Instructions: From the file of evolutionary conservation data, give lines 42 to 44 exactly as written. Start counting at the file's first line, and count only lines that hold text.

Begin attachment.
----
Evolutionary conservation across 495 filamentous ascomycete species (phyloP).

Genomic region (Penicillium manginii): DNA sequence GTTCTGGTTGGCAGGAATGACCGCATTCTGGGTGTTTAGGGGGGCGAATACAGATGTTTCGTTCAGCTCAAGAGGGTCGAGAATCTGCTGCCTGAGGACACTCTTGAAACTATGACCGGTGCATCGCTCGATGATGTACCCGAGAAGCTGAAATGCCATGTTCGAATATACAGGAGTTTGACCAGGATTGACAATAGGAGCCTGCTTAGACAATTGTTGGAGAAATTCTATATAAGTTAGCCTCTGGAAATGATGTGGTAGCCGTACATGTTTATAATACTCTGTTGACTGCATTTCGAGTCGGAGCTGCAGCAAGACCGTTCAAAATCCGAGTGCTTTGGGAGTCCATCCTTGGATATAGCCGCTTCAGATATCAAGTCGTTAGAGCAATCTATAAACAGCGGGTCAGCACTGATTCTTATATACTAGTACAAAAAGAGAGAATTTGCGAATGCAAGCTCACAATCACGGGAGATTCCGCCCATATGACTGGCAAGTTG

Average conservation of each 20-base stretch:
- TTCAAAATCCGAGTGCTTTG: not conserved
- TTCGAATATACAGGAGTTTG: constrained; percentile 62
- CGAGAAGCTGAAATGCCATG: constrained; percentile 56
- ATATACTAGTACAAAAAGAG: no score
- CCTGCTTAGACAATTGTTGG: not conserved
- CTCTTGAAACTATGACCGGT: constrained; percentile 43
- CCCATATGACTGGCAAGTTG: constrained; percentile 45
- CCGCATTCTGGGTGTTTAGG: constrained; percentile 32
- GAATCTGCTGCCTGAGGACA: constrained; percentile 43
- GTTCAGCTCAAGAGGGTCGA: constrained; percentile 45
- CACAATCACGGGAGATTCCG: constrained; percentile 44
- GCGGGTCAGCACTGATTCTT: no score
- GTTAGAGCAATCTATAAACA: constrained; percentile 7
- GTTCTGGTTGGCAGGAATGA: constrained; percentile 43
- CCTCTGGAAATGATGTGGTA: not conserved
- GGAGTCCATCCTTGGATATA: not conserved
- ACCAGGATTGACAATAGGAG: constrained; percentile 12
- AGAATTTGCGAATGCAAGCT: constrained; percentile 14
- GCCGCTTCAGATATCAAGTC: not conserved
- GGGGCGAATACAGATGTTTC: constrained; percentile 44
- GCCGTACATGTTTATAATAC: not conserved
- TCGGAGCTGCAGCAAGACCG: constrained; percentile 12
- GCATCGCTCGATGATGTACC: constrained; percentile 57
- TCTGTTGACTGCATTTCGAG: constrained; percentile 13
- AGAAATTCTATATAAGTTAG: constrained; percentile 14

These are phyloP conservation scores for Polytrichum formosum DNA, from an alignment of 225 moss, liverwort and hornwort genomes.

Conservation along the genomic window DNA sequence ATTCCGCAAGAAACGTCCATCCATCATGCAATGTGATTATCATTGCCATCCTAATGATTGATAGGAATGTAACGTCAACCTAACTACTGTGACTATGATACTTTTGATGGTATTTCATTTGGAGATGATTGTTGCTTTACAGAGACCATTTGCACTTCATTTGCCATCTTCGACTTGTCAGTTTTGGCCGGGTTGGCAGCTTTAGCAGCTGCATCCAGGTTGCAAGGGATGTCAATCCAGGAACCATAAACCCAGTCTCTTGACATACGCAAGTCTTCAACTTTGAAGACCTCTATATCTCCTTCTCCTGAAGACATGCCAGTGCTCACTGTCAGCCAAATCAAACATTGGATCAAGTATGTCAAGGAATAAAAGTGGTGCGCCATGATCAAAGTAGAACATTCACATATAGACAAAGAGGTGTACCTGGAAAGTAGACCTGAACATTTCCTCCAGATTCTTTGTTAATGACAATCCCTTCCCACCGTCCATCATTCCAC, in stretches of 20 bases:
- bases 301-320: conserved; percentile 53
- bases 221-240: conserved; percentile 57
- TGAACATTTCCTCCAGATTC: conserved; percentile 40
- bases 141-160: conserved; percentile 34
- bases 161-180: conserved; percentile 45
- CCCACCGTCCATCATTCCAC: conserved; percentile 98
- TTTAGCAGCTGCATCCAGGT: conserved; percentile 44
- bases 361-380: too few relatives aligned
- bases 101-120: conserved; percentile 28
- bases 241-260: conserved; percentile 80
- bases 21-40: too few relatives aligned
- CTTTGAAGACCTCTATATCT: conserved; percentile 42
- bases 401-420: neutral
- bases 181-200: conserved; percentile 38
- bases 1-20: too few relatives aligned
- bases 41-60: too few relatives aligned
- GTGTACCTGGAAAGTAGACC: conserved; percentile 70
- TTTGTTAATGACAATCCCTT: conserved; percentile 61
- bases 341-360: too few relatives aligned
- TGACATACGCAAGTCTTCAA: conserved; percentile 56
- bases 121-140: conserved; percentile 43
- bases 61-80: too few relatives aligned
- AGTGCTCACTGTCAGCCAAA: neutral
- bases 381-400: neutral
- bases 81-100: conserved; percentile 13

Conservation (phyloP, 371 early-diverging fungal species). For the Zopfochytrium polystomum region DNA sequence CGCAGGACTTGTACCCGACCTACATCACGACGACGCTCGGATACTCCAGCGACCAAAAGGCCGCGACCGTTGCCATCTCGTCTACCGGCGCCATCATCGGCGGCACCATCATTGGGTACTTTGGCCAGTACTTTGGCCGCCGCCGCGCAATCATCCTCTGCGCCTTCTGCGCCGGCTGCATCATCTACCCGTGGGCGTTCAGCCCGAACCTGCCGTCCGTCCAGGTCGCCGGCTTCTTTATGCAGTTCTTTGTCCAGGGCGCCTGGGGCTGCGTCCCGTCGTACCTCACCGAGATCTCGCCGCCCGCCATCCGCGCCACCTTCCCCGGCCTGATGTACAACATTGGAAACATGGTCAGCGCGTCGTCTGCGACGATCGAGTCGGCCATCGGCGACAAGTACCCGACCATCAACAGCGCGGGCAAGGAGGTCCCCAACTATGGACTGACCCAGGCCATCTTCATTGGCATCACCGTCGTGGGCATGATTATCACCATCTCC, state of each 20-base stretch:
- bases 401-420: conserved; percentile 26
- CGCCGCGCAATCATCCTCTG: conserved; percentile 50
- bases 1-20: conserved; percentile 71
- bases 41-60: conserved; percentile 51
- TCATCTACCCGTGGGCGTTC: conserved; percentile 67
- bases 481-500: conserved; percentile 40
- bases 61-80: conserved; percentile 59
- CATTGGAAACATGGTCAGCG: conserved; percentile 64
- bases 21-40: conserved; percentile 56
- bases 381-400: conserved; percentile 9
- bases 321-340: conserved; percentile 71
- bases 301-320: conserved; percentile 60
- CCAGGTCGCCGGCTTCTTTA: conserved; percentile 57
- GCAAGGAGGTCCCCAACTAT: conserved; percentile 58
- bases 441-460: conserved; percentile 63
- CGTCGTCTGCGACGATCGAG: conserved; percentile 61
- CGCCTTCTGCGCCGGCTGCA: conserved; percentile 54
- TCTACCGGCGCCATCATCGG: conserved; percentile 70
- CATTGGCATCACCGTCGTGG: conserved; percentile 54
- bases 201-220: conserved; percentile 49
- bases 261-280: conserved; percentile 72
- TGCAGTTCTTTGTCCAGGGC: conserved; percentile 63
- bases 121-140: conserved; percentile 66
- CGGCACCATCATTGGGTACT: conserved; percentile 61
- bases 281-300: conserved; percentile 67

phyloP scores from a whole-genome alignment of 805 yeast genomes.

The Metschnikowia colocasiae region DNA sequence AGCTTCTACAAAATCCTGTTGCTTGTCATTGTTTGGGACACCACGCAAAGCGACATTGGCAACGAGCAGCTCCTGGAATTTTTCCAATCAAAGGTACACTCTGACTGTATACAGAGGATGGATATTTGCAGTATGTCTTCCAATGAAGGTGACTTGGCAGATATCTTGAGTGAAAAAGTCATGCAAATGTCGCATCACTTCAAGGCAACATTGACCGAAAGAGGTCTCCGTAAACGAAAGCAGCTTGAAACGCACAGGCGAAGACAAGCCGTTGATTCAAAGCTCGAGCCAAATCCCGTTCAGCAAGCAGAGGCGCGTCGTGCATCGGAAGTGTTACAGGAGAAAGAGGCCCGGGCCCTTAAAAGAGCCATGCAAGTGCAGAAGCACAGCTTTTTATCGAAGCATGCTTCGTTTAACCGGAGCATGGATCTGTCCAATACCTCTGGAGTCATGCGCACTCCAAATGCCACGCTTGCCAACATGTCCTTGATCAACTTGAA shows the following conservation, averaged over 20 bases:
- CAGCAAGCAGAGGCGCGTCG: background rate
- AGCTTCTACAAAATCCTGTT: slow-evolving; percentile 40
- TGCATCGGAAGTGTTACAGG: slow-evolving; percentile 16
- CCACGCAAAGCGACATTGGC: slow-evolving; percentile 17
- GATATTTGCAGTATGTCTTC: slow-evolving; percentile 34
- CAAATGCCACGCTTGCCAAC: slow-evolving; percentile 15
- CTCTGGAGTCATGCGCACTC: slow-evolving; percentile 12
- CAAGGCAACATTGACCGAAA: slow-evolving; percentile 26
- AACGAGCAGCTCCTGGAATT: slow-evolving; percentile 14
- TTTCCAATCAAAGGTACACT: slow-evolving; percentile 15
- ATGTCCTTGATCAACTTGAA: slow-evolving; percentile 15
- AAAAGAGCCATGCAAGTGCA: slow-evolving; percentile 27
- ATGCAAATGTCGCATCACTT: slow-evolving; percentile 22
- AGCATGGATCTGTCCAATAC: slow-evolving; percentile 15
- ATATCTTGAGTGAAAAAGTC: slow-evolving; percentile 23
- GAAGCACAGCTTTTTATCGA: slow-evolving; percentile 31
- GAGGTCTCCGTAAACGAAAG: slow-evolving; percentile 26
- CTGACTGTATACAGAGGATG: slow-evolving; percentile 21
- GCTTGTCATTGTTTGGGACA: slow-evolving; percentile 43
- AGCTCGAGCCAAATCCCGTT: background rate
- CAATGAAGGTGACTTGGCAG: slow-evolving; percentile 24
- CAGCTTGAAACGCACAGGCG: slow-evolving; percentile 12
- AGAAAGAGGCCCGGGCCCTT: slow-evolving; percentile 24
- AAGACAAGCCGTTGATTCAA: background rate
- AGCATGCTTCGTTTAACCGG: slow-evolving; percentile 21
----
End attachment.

- CTTTGAAGACCTCTATATCT: conserved; percentile 42
- bases 401-420: neutral
- bases 181-200: conserved; percentile 38